AS we know to our confusion and frustration, there’s been a lot of faffing around by the Government over how we’re allowed to celebrate this Coronavirus Christmas 2020.
But 377 years ago, during the English Civil War era, there was no messing about under the regime of the Puritans . . . they simply banned Christmas.
From December 1643 onwards, Parliament sought to cancel the traditional festivities by ordering that December 25 should be just another working day, with shops staying open and no one carousing or carolling.
MPs passed an ordinance castigating those ‘who have turned this feast, pretending the memory of Christ, into an extreme forgetfulness of him, by giving liberty to carnal and sensual delights’.
Later, a Directory for Public Worship was issued, making clear that festival days, including Christmas, were not to be celebrated, but spent in respectful prayer and contemplation.
Contrary to what is generally thought, Oliver Cromwell was almost certainly not directly responsible for the ban. The clampdown came because straitlaced Puritan MPs were disgusted at the drunkenness, revelry and debauchery that had marked the season for hundreds of years.
Ever vigilant to any hint of Popery, they changed the name of Christmas to ‘Christ-Tide’ to avoid the connotation of ‘Christ’s Mass’ – the Mass celebrated by Roman Catholics.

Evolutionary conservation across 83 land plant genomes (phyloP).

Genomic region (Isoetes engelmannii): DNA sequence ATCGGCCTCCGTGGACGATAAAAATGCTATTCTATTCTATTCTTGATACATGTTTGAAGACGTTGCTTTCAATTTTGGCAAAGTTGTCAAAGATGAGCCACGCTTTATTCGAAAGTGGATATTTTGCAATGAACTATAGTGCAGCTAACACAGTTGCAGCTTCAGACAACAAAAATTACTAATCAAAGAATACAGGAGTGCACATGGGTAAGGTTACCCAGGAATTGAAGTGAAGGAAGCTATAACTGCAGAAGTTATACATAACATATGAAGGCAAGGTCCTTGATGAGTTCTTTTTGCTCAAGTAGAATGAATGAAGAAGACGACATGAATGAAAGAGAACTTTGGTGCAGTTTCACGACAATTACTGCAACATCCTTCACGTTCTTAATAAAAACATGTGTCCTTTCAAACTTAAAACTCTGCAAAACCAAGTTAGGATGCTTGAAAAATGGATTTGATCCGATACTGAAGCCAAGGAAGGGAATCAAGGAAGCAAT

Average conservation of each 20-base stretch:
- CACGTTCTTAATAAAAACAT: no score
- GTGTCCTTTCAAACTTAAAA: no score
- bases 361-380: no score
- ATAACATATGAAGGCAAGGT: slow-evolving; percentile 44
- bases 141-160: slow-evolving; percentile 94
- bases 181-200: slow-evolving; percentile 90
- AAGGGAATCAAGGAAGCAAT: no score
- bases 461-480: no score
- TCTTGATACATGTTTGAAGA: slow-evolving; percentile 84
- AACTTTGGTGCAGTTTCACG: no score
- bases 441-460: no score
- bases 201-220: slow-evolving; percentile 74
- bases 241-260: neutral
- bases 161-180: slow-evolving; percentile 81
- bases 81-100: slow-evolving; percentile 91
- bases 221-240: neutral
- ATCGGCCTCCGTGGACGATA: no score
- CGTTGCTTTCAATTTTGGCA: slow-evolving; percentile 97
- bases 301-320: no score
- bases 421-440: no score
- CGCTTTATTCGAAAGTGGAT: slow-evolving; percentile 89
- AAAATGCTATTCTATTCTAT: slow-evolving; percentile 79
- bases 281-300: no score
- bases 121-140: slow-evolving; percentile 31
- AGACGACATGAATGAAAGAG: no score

Complaints against festive fun and frolics were not new even then. In his Anatomie of Abuses (1583) pamphleteer Philip Stubbes railed against the ‘masking, mumming, robberies, whoredom and murder … to the great dishonour of God and the impoverishing of the realm’ that Christmas brought.
In his Histriomastix of 1632, Puritan author William Prynne asked why the English could not observe the day ‘without drinking, roaring, dicing, carding, masques and stage-plays’.
Old Philip and William wouldn’t have been much fun at the office party.
However, as in these lockdown days, there were flouters. Many ignored the strictures and carried on eating, drinking and being merry over the 12 days of Christmas, singing carols, eating mince pies and supping specially-brewed strong ale. Those who were caught were fined.
In 1647, when the anti-Christmas law was strengthened, there were riots and disturbances in Oxford, Ipswich, Ealing and Canterbury. In Canterbury, the mob enforced a shutdown of the market and ransacked shops that tried to open.
Christmas did not get back to its old ways until the restoration of the monarchy in 1660, when Charles II repealed all laws made under the Parliamentary regime.
However, it occurs to me that if our ongoing nightmare of lockdowns and tiers drags on until next December, God forbid, the Government may want to avoid a second seasonal shambles.
Those ordinances from the Puritan era must still be lying around on the Statute Book somewhere – so watch out for reports of ministers sneaking down to the Commons archives to dust them off. Could Christmas 2021 be cancelled?